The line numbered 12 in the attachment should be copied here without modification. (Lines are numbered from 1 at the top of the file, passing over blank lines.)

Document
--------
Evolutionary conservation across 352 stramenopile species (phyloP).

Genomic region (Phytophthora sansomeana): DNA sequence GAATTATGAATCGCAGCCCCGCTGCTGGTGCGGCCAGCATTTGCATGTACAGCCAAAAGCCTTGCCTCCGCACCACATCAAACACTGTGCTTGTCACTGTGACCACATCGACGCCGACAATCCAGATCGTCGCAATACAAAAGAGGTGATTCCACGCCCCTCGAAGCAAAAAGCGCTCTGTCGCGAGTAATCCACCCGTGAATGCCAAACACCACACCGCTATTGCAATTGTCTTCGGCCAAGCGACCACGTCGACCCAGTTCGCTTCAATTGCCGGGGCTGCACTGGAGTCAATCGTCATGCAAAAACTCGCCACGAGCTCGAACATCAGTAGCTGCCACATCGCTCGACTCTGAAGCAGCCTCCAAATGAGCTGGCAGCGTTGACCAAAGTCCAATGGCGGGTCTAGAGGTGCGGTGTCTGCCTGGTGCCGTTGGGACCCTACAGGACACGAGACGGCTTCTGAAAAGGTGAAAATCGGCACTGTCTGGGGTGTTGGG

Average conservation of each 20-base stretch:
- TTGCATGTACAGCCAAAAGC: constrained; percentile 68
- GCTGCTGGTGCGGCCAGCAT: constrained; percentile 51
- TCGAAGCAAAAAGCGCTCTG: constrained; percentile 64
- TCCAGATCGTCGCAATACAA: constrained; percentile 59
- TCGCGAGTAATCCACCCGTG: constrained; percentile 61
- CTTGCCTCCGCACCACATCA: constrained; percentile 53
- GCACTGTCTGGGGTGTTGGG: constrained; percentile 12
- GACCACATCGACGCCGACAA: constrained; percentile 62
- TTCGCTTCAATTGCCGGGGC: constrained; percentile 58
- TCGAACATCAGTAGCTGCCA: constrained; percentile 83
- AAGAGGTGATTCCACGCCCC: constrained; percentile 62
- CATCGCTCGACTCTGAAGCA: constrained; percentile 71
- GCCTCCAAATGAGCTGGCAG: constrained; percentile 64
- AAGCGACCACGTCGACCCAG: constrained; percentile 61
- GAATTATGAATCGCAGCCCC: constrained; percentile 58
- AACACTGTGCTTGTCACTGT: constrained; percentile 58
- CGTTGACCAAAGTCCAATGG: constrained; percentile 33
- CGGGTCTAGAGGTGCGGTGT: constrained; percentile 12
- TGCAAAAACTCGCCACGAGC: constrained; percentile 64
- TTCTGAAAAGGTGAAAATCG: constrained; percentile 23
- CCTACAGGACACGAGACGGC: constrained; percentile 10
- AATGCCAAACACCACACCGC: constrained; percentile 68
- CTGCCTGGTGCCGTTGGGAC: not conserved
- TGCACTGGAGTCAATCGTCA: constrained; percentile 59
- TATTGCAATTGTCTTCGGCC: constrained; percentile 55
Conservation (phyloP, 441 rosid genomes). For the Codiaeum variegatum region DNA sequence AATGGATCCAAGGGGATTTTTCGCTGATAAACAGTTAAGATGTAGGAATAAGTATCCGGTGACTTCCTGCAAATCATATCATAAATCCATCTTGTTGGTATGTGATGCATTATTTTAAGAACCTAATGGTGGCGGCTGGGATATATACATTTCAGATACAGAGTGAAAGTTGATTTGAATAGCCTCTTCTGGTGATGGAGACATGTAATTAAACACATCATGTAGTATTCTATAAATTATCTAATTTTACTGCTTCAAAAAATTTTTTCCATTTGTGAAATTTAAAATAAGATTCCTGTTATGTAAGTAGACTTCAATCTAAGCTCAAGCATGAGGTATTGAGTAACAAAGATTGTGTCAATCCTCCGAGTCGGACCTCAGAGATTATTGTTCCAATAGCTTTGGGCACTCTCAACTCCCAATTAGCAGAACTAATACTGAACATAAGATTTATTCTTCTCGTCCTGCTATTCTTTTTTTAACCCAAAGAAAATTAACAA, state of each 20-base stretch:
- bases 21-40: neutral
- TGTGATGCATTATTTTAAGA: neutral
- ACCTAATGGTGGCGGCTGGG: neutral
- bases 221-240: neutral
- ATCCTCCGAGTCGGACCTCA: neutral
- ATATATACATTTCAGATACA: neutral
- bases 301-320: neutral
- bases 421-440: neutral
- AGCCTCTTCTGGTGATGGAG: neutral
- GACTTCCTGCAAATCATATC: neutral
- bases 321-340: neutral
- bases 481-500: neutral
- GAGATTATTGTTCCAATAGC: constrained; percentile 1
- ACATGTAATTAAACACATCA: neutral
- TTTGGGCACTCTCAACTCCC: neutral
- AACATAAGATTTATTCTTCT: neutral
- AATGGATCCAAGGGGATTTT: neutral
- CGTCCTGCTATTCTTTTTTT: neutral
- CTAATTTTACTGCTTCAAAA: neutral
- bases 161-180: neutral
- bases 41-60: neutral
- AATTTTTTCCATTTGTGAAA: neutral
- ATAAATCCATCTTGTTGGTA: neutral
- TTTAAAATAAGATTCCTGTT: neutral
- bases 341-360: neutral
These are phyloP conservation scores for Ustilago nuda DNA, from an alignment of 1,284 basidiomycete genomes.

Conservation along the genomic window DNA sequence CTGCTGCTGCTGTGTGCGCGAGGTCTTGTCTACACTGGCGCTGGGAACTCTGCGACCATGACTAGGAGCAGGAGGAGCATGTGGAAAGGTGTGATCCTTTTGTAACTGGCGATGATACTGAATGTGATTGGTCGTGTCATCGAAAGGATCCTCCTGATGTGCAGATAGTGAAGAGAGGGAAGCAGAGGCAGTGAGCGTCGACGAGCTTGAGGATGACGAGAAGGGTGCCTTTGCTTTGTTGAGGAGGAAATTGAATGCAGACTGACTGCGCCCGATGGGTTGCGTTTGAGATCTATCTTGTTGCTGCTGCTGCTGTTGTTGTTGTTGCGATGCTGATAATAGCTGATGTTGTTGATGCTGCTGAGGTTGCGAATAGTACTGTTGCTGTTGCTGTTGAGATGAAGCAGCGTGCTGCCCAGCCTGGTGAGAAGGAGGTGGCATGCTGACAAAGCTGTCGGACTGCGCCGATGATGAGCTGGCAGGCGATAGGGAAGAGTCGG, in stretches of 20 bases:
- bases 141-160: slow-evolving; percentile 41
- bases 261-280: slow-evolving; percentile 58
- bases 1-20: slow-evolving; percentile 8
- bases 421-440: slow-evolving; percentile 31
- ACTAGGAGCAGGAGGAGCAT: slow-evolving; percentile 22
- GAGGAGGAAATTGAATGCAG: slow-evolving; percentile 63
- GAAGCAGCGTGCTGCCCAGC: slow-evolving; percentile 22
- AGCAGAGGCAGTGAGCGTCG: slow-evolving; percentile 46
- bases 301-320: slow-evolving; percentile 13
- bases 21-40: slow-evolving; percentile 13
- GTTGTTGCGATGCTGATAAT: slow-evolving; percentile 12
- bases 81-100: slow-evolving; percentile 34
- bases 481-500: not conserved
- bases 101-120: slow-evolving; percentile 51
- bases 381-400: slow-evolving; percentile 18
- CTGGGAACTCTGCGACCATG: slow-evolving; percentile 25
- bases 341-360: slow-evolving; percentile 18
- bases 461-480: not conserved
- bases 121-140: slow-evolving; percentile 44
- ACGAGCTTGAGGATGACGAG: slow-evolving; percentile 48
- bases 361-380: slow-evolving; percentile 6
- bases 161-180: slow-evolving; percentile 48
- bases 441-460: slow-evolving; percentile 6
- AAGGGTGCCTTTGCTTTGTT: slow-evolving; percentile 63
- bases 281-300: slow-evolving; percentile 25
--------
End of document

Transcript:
- TTCGCTTCAATTGCCGGGGC: constrained; percentile 58